If the Committee finds that Johnson deliberately misled the House and is in contempt of Parliament then he faces suspension and even a potential recall motion, which could see a by-election in his constituency.

Johnson’s potential successors are under pressure from his allies and supporters to quash the investigation before it concludes. Truss told a hustings event earlier this month that she would vote to end the investigation if such a vote were held.

Government whips have also told Conservative MPs that they will have the power to reject any recommended suspension.

‘Degrading Standards in Public Life’

Labour’s Deputy Leader Angela Rayner told Byline Times that Truss and Sunak’s refusal to correct Johnson’s false claims showed that both candidates “have no intention of repairing the debased ethical standards in Downing Street”.

“Instead of committing to correct Boris Johnson’s catalogue of lies, Liz Truss attacks the media and says she would vote to shut down the investigation into whether he misled Parliament while Rishi Sunak fawns over his failed record as Prime Minister”, Rayner said.

“Boris Johnson toxified the Tory Party from top to bottom and degraded standards in public life while Conservative MPs not only propped him up but aided and abetted him.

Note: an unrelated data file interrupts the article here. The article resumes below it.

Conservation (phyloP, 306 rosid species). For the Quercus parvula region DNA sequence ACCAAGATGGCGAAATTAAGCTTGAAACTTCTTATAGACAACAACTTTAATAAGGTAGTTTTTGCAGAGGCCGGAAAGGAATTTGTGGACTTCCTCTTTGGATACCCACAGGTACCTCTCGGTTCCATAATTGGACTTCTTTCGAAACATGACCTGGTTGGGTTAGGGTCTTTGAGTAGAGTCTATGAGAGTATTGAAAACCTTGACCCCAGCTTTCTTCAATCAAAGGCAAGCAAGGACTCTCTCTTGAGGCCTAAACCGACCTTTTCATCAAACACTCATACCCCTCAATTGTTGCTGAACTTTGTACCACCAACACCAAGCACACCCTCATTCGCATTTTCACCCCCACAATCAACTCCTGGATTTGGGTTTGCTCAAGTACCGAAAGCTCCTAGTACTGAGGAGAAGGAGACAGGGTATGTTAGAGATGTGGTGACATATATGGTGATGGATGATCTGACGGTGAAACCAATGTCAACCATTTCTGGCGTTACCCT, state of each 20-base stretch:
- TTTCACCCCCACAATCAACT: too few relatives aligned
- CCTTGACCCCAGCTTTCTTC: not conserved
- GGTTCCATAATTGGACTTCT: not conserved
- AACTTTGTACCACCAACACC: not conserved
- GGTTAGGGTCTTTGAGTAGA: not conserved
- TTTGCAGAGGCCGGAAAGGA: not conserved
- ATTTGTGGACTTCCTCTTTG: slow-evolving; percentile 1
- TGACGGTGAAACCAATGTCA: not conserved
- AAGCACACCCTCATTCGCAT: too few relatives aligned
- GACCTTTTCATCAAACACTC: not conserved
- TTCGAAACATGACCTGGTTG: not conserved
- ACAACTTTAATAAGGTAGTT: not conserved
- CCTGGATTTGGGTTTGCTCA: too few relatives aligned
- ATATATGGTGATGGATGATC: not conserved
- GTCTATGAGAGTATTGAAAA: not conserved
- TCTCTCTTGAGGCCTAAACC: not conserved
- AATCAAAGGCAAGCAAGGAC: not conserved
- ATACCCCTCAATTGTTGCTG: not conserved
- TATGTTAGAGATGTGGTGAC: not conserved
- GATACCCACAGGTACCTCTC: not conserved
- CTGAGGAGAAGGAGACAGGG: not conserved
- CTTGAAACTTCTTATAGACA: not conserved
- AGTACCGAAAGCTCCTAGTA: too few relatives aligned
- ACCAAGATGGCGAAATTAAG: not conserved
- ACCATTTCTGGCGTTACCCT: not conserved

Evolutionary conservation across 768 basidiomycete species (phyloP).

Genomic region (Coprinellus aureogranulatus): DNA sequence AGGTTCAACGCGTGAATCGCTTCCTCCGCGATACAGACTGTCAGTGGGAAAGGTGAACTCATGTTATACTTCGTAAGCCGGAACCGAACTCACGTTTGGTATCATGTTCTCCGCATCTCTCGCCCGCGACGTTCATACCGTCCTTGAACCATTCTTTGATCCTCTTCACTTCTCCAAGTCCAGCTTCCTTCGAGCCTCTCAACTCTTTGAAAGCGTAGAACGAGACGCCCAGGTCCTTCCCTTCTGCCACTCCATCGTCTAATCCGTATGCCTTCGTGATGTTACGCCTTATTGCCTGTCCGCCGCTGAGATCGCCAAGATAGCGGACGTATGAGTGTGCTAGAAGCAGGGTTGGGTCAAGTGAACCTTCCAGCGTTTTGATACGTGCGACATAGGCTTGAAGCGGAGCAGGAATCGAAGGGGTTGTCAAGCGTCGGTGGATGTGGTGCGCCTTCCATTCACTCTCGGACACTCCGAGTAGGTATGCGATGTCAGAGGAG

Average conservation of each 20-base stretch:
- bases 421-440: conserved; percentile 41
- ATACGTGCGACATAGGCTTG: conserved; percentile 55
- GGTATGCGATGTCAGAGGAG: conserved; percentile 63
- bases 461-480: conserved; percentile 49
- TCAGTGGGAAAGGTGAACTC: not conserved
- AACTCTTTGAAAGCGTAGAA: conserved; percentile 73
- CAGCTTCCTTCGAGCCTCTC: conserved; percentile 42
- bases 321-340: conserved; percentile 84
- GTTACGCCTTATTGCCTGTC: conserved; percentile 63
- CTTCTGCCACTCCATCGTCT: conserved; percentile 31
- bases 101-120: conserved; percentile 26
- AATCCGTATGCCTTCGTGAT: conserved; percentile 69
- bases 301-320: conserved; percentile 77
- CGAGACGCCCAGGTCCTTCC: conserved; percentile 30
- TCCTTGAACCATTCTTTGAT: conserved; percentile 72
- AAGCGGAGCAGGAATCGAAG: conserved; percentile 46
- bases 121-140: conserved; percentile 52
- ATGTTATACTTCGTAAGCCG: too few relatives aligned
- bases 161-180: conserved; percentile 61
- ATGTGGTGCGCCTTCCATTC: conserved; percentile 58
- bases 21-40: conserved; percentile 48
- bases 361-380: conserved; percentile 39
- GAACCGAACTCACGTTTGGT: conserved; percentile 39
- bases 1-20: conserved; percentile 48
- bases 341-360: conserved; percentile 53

“Instead of offering a fresh start, the candidates vying to be Prime Minister have no intention of repairing the debased ethical standards in Downing Street. Only Labour will clean up politics and restore public trust in the wake of Tory sleaze and scandal with our plan for an independent Ethics and Integrity Commission.”

Labour Deputy Leader Angela Rayner. Photo: PjrNews / Alamy

Oborne, who is an award-winning journalist, former chief political commentator for the Daily Telegraph, and a former colleague of Johnson’s at the Spectator, told Byline Times that he was “shocked” by Truss and Sunak’s failure to respond to his letter.

“If either Rishi Sunak or Liz Truss took integrity seriously they would make a very important statement that they want to turn their back on the systemic dishonesty of the Johnson Government and make a pledge to correct the record as the Ministerial Code demands,” he said.